It wasn't always this way. Three years ago, at the time of the Miramax/Pulp Fiction boom, U Film Society enjoyed an exclusive, 15-week premiere engagement of Miramax's Clerks, which was enough to butter U Film's bread for the rest of another typically risk-taking season. Miramax must have rightly figured that Clerks' core audience lived on campus, and that a long run even at a second-tier arthouse would help the film gather word-of-mouth momentum.

But everything changed with the arrival of Lagoon's five screens a few months later (on the very day after Clerks closed up shop at U Film, ironically). Landmark was able to hold-over successful titles as long as it needed to extract a film's full gross, which added further to the appeal of a theater featuring modern decor, state-of-the-art projection and sound equipment, and a well-trod location.

Of course, these advantages are of great interest to independent distributors as well--to the extent that the vast majority of these independent companies won't consider booking their films anywhere until Landmark has passed on them (which can take several months). And since Lagoon/Uptown's repertoire in the last year has included the occasional foreign and/or independent title on slow weeks (e.g. Fire and Guantanamera), the promise of a Landmark playdate now carries the hint of likelihood.

Oddly, to squelch competition in this way could only be to the distributors' disadvantage. Granted, independent theaters cannot afford the same rental agreements as Landmark, nor are they likely to bring in as many ticket buyers. But some box office is better than nothing--which looks to be the reward of locally unscreened films like Nowhere and This World, Then the Fireworks. These and other titles have either been released to video or are headed there soon because their distributors feel that if they can't get into Landmark, there's no use trying elsewhere.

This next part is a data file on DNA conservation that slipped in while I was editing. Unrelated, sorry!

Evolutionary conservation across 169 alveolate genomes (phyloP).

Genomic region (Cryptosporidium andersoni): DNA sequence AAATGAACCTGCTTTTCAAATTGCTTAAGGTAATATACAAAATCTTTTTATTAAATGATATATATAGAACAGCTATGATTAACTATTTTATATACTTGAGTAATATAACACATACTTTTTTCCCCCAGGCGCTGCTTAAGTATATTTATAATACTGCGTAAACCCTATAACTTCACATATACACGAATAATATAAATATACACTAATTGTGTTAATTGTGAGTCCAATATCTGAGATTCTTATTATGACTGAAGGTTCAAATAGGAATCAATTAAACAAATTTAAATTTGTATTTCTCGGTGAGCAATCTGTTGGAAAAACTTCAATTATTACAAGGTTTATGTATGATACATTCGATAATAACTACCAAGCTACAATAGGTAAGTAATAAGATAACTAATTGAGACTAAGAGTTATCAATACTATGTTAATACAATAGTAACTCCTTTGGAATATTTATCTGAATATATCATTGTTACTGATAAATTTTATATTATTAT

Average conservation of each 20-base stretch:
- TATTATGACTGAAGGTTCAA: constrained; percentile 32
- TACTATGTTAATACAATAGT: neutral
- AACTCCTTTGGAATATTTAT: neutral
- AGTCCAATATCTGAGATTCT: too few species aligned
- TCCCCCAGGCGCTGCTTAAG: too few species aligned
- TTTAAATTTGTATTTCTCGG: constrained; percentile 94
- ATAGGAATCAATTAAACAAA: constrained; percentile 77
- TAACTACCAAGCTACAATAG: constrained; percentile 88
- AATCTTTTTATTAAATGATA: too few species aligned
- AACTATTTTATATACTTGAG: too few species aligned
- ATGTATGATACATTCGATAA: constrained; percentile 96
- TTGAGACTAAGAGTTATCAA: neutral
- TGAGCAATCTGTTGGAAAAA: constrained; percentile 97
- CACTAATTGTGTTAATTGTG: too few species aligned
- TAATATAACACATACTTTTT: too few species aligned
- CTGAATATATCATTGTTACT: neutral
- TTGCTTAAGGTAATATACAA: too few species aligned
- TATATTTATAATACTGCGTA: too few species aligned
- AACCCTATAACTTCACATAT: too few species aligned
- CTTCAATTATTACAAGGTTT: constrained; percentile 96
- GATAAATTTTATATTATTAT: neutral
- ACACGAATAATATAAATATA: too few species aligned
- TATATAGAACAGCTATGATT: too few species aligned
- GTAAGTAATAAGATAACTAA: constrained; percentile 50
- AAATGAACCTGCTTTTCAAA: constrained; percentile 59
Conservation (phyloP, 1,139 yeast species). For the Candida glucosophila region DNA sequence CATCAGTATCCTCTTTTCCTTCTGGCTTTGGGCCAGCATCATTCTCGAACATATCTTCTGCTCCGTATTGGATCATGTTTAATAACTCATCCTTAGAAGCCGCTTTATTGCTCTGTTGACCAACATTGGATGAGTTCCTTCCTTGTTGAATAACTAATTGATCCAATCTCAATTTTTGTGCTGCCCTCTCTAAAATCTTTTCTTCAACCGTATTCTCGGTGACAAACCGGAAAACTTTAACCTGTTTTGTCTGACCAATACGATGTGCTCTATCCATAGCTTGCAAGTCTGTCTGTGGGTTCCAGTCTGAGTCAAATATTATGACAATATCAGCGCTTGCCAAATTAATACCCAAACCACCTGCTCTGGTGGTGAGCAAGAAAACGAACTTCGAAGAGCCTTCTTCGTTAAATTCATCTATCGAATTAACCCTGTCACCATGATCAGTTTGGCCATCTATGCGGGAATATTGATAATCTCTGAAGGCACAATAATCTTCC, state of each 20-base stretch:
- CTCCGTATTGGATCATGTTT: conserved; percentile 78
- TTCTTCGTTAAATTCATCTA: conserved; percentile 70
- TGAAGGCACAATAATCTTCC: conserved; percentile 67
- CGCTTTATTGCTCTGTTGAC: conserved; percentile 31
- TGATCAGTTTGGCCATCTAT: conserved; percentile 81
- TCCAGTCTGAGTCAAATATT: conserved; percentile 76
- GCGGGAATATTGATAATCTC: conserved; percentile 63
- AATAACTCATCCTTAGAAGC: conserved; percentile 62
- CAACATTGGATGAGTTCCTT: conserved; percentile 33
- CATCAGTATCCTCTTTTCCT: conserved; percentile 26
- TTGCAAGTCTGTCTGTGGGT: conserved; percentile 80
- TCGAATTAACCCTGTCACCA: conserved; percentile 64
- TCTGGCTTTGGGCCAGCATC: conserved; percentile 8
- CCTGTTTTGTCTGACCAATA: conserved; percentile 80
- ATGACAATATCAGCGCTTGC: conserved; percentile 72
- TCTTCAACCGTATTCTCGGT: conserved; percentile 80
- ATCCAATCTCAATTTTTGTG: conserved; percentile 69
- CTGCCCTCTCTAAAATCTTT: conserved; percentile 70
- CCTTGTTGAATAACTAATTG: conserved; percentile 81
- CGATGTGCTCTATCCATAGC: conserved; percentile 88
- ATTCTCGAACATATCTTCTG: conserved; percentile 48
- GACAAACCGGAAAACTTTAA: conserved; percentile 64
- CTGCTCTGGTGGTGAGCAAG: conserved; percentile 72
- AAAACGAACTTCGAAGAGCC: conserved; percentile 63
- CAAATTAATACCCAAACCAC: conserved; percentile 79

Here's where the arrival of other arthouses such as the Reading Cinema chain's newly acquired St. Anthony Main could be beneficial--not least in convincing distributors who underestimate the Twin Cities' art-film culture (no thanks to the caricatured yokels in Fargo) that there is a buck or two to be turned even at a non-Landmark venue. Competition of this sort would likely solidify Landmark's commitments to playing the titles it wants--leaving the others free to find their own exclusive engagements. There's plenty to go around. (On the national level, the recent announcement of Robert Redford's deal with the mainstream General Cinemas chain for the creation of Sundance artsyplexes also bodes well in terms of increasing competition and exposure--especially if this chain adopted a measure of the Sundance festival's benevolence toward uncommercial films and/or those without distributors.)